In any case time to leave Dalu and return to Canada. But meanwhile I’ve had meetings with colleagues from the academy and think tanks in Beijing and here in Shanghai and most importantly I joined the Shanghai Conference hosted here by the Shanghai Institutes of International Studies (SIIS) in partnership with the Stanley Foundation (TSF) and my own Munk School of Global Affairs.
This just past Conference was not the first. Indeed a year ago we worked to bring together experts from all the G20 Asian countries to examine the prospects for collaboration among the G20 Asian countries. This year we worked to bring together experts from the Asian G20 countries plus now the Pacific G20 countries – the United States, Canada and Mexico. Mexico’s presence in particular was valuable as Mexico will host the G20 Leaders Summit in June 2012.
This Shanghai meeting was telling. One, we had historical memory. David Shorr our colleague from TSF was quick to note that there appeared to be maturation in the thinking of experts. A year ago experts from the region were grappling with the emergence of the G20 Leaders Summit. Was this new informal leaders summit legitimate – representative? What was the place of this summit as opposed to the G8 or the UN or the many regional organizations? These legitimacy questions were largely absent from this most recent gathering. Instead there was a serious examination of the transition of the Summit from crisis gathering to permanent summit. There was serious evaluation of the success in meting the key policy objectives, global financial reform, SSBG – Strong Sustainable and Balanced Growth, or macroeconomic imbalances in the global economy, and several other economic reforms including development and food security and food price volatility.
What were some of the bottom line conclusions? Though these several phrases hardly captures the full discussion and assessment they do help reflect G20 Summit evaluation. First there was a strong sense among experts that the G20 risked serious underperformance. There was a near consensus that experts feared little in the way of ‘deliverables’ or even ‘announceables’. I must admit that I added to that view. I argued that the G20 currently suffered from a major ‘case of distraction’ both for the French Presidency but also for European G8 members. The distraction was evident – the European sovereign debt crisis. This sense of distraction needs some clarification. The continuing crisis in the Eurozone occupied growing attention for France and indeed all of Europe. While contagion in the global economy was a real threat from possible disorderly Greek default and continuing and indeed growing volatility in financial markets, my assertion was that the crisis still represented a distraction for the G20. The key source of resolution lay with the primary European actors – France and Germany. There lack of willingness to take critical decisions and calls for support by the IMF and the G20 kept drawing G20 attention to a serious crisis that principally needed to be addressed by Germany, France and the European Central Bank.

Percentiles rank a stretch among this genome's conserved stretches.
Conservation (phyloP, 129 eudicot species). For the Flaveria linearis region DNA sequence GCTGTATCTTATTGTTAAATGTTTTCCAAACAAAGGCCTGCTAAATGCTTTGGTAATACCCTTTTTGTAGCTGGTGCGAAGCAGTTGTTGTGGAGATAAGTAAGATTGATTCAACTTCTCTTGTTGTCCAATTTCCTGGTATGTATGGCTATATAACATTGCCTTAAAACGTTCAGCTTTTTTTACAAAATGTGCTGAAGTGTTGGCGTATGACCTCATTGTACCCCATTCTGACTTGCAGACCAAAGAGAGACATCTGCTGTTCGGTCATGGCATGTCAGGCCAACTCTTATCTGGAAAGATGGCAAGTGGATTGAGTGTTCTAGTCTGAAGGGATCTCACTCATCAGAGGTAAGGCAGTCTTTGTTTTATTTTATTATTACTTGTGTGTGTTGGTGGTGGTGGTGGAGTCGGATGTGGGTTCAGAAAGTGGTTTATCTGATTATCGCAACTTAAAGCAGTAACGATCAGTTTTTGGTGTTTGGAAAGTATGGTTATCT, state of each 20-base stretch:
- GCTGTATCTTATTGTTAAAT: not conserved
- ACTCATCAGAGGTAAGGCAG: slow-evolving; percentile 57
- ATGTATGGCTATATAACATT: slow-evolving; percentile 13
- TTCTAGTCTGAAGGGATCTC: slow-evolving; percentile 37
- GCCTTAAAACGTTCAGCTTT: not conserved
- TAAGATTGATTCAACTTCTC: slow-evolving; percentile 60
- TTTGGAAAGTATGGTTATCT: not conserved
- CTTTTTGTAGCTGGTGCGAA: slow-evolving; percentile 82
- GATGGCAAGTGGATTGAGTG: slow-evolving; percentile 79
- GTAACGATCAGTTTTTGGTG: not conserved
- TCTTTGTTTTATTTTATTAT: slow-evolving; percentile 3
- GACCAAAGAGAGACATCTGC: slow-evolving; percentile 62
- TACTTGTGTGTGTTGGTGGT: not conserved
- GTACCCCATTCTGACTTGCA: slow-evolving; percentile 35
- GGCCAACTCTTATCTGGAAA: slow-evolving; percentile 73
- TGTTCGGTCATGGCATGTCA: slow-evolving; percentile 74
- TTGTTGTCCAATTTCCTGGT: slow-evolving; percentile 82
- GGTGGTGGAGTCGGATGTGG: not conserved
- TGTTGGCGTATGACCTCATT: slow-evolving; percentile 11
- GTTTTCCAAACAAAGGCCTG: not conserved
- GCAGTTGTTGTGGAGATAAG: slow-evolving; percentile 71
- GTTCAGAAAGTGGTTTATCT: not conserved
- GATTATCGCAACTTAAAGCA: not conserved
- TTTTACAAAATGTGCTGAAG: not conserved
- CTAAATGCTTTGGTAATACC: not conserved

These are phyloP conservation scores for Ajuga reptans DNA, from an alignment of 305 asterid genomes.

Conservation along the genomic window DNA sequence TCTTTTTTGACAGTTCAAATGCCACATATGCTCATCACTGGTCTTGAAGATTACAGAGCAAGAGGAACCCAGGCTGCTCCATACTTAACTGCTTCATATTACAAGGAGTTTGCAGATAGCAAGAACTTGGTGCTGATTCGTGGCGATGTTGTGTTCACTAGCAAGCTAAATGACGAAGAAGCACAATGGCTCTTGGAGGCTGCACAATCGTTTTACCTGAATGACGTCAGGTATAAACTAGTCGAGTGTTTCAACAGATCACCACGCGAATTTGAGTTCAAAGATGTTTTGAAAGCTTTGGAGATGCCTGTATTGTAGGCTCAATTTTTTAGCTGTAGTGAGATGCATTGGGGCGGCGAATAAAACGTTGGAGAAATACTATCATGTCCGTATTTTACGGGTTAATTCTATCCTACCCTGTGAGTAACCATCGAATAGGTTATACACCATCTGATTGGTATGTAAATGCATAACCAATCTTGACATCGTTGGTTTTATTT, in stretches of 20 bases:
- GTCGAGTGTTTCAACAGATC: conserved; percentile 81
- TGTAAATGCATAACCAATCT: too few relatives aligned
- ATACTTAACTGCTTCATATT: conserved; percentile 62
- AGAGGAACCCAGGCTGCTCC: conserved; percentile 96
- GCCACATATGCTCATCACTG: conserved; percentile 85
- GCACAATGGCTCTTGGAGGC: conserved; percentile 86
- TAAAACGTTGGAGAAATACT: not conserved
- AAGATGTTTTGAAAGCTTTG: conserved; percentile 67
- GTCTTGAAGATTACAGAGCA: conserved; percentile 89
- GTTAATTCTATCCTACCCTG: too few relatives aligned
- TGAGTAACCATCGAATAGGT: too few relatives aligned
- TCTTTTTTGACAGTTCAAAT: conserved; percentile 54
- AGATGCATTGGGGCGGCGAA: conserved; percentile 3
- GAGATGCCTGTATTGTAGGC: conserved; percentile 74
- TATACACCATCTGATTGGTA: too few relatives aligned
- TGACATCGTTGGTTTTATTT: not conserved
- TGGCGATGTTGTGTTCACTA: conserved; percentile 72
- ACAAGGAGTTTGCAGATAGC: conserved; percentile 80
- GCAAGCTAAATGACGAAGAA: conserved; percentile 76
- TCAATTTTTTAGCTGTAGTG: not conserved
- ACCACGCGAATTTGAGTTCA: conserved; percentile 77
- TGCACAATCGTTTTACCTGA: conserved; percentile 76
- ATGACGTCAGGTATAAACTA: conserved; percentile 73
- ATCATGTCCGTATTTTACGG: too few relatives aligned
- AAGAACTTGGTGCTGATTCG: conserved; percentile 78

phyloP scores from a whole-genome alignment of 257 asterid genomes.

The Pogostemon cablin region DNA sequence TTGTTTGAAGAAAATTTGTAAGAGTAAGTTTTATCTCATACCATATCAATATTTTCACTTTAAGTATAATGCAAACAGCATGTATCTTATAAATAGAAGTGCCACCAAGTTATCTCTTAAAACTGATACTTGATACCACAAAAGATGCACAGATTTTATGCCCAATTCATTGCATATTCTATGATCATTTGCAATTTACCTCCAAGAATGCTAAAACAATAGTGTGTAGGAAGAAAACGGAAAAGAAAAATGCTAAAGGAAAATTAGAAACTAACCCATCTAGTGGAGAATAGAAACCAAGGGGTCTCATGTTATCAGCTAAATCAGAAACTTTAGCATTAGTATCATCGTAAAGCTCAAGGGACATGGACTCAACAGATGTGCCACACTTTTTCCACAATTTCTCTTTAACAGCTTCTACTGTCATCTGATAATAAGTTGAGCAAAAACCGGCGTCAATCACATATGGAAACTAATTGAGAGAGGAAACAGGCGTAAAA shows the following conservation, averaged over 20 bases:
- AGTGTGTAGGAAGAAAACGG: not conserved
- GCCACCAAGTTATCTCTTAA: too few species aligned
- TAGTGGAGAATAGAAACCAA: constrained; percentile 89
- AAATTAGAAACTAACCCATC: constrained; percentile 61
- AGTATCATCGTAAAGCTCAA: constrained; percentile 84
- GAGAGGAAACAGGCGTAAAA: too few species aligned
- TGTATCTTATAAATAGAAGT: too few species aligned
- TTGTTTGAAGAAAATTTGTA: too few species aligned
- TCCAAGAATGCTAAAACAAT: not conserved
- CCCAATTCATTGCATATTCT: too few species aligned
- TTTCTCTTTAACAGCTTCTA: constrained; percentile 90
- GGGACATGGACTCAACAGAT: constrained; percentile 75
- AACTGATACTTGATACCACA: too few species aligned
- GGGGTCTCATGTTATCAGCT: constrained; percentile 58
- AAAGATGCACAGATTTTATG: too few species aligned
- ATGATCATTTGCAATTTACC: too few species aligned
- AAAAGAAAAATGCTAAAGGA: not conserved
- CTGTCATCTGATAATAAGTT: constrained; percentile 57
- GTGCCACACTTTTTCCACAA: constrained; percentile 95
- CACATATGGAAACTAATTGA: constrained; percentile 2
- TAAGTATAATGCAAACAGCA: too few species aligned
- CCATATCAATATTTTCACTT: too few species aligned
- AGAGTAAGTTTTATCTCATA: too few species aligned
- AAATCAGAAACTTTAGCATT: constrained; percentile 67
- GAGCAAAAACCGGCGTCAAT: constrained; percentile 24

The attention to the sovereign debt crisis seemed to have drained energy from the macroeconomic imbalances focus of the G20. Now our colleague Dan Drezner who joined us from the Fletcher School – and who has been highly critical – of the results of G20 coordination efforts – concluded that the macroeconomic coordination efforts were ‘Mission Impossible’. Past macroeconomic coordination efforts had largely come ‘a cropper’ and in some cases had made matters worse than better. But still he urged that the G20 should in fact do more if not necessarily in the global imbalances policy arena. Later he even quietly admitted that he was impressed with the Mutual Assistance Process (MAP) efforts but still unclear about the outcomes of the coordinated policy effort.
When examining the coordination efforts of Asian G20 countries, experts still noted the dramatically limited collaboration among the G20 countries in Asia. But the fear of blocs had diminished from a year earlier and our colleague Lee Dong-hwi from IFANS in Korea urged Asian G20 countries to step up their collaboration. As he put it, Asian countries could usefully increase ‘caucusing but without caucuses.’ In the face of global imbalances and in the light of economic circumstances here in Asia, there was growing support for caucusing without fear of generating blocs.
The Conference realized that there was a growing fear that without deliverables and in the face of the continuing global economic crisis, the G20 needed to show progress or risk being labeled irrelevant. While many experts looked to move the G20 Leaders Summit to a more crisis prevention stance that the leaders had to balance with the need to show policy progress in a growing crisis atmosphere. Such balancing was difficult but unavoidable.
Image Credit: copyright Alan S Alexandroff